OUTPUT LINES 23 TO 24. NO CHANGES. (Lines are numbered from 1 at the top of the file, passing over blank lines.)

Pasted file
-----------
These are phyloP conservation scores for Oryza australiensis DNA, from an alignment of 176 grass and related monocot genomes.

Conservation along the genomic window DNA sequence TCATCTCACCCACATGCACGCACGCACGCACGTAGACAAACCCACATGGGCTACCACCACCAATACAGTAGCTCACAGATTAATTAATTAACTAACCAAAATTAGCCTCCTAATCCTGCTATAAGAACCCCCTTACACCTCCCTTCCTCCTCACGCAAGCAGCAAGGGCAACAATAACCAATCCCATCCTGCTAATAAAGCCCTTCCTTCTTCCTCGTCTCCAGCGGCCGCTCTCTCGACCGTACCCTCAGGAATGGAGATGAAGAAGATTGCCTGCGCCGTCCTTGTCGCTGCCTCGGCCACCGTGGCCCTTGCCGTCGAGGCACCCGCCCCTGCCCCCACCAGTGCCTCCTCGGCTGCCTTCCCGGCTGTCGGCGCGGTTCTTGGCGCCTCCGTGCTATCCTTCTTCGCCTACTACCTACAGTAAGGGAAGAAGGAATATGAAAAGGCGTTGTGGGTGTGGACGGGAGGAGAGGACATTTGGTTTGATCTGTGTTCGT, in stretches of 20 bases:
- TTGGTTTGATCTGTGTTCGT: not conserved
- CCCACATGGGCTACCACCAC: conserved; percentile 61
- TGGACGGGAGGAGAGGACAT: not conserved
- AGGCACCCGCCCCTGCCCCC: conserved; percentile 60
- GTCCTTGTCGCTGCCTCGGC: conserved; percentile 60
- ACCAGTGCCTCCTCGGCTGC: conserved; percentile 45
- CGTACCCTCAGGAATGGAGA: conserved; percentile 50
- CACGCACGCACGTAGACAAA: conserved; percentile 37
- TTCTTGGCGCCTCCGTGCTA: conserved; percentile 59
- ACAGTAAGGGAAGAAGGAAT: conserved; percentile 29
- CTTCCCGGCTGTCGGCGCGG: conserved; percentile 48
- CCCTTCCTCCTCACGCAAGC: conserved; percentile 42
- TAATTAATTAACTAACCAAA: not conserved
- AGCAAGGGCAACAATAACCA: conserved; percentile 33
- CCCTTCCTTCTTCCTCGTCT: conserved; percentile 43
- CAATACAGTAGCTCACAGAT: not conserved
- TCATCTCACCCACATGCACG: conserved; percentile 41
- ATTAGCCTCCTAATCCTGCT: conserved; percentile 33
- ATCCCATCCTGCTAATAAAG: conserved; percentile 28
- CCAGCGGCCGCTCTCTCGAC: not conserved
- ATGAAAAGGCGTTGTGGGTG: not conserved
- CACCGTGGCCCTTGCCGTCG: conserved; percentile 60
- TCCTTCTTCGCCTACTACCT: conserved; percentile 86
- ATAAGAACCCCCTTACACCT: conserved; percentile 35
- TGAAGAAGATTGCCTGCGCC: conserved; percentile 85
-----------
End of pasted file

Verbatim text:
- ATGAAAAGGCGTTGTGGGTG: not conserved
- CACCGTGGCCCTTGCCGTCG: conserved; percentile 60